The promise of Bill C-470 is that donor awareness may be a cure for the high salaries and costs that are shrinking every donor dollar today. Bill C-470 also aims to add a measure of reason and restraint to charitable salaries. It does not seek to impose a hard cap, but simply to provide a long-overdue mechanism for the minister to restrain excessive compensation. The minister would retain the absolute discretion to act in the interests of both the cause and the donor community.
Diversionary concerns about the potential impact on the top salaries of professors and surgeons at universities and hospitals are not well founded, as most of these institutions have separate charitable foundations. For those that do intermingle operating and fundraising activities, the minister can make the obvious distinction.
Fewer than 1% of Canadians earn $250,000 a year. Charities rely on the generosity of the other 99% and need to justify the exorbitant pay of their fundraisers. When one executive was reported to have received millions of dollars in salary incentives and severance, the excuses poured in from charities: “We have to attract fundraising talent from the U.S.”; “We cannot find competent people who would work for under a quarter million a year”. Other organizations have even argued that young people will not go into charity work if they cannot make a lot of money. I wonder if I am alone in finding this somewhat ironic.
From 2000 to 2008, the number of donors in Canada was basically stagnant, growing by less than 1% annually. So the charitable sector is not attracting more donors. Total tax receipted donations grew by an average of only 5%, little better than the rate of inflation. So Canadians are donating more, but hardly enough to justify ballooning fundraising pay.
Published information with the CRA reveals even less connection between pay and performance. Without a single person reporting making over $250,000, one charity raises twice as much money at half the cost per dollar of the highest paying Toronto medical charity. So it is possible to run a charity without investment banker salaries. But exorbitant salaries are infectious and are spreading to charities great and small and even very small.
One small foundation that pays more than $350,000 actually hiked salaries by 69% over the last five years while revenue dropped 33%. Thirty-six cents of every dollar raised is now lost to fundraising and administration, double the rate of only five years ago. Paying astronomical salaries does not always deliver astronomical results. Many sports leagues have adopted salary caps to respond to similar situations where competition was raising costs far faster than revenue.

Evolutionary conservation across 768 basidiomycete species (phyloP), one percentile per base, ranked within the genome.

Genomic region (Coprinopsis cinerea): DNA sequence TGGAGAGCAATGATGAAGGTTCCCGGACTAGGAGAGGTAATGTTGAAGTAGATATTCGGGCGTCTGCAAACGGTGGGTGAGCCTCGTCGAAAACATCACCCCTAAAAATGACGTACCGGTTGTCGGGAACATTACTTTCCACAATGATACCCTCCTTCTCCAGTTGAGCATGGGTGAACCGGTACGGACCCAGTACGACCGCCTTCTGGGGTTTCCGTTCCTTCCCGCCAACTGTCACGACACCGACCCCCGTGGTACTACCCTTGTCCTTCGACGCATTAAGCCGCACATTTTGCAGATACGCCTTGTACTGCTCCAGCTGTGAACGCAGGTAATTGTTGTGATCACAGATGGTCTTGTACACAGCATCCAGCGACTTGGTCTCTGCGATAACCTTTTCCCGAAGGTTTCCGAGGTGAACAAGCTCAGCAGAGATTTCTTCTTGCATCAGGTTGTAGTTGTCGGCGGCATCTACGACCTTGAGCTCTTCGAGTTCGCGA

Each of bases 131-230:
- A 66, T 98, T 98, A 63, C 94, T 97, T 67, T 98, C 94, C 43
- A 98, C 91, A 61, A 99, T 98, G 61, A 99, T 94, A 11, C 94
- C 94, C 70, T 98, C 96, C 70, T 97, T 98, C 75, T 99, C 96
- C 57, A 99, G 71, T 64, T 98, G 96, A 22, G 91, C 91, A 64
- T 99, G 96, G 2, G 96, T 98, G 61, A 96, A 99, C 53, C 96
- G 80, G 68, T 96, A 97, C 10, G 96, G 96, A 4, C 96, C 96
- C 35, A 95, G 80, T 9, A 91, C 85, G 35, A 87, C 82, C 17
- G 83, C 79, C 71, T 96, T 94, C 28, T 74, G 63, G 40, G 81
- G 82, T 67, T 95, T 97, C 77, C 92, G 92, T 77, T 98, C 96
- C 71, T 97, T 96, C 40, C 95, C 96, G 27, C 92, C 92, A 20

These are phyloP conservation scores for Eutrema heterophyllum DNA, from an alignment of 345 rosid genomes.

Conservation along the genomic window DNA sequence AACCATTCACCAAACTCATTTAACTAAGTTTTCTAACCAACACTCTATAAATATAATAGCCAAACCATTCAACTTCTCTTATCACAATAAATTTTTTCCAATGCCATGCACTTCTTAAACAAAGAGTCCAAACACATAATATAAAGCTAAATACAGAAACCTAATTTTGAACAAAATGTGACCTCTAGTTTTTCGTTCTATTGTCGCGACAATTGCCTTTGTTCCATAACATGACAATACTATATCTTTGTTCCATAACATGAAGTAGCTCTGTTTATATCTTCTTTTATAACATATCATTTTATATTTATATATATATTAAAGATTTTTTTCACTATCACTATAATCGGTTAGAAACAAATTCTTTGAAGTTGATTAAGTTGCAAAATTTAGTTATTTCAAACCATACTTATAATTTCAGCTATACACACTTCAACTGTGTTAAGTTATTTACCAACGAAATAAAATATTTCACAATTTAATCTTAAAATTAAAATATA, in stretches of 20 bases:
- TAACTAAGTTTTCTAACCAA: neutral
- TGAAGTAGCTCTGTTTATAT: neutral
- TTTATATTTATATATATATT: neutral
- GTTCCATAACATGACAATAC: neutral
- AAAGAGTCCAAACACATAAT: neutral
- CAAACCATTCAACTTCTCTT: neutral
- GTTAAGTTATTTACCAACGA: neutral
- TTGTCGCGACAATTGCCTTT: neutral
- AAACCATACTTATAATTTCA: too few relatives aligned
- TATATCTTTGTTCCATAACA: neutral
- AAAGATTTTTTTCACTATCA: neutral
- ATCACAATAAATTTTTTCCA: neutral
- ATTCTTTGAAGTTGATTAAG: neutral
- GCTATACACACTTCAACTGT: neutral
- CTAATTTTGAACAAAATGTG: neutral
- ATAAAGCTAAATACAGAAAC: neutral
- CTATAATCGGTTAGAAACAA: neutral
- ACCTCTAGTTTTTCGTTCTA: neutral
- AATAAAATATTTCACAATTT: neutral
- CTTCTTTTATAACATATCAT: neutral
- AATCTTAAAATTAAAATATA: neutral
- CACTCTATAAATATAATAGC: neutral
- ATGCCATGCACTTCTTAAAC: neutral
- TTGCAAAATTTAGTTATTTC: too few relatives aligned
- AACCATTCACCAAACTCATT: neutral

In conclusion, Bill C-470 asks the House to take a small step in curbing a free-for-all with donor and taxpayer money. Parliament alone can take a stand to safeguard the sacrifice of donors by insisting that charities deliver more transparency and ultimately more charity.
View Albina Guarnieri Profile
Lib. (ON)
moved that Bill C-470, An Act to amend the Income Tax Act (revocation of registration), be read the second time and referred to a committee.
View Albina Guarnieri Profile
Lib. (ON)
Mr. Speaker, I would like to begin by thanking the Speaker for his charitable ruling. I would also like to thank the member for Newton—North Delta for seconding Bill C-470, an act to bring more transparency and charity to our nation's charities.
Every year, Canadians dig deep into their pockets to contribute billions of dollars to some 85,000 registered charities. That is one charity for every 300 Canadians. Most of the donors are far from millionaire philanthropists. They choose to make a financial sacrifice for what they hope is a worthy cause. They choose to save less for their retirement, their own children's education or some other personal investment or expenditure because they believe their dollars will be put to a higher purpose: helping sick children, aiding the poor and curing disease.
It is the goodwill and trust of these donors that must be a priority for this Parliament. However, the donors are not alone in putting their trust in charities. In the most recent year, the taxpayers of Canada contributed almost $3 billion in federal tax credits, so every Canadian has an interest in how this money is spent.
Last year, the Toronto Star shocked donors and taxpayers with the revelation that the head of one of Canada's largest charities, the SickKids Foundation, took home $2.7 million in salary and severance in a single year. Money intended for sick children was instead building a private fortune because of the lack of legislation. However, he is not alone in making charity pay. Others of the same charity reported making $430,000 and $290,000. In fact, one out of every dozen staff members was making over $160,000 U.S. to raise funds by asking others to sacrifice.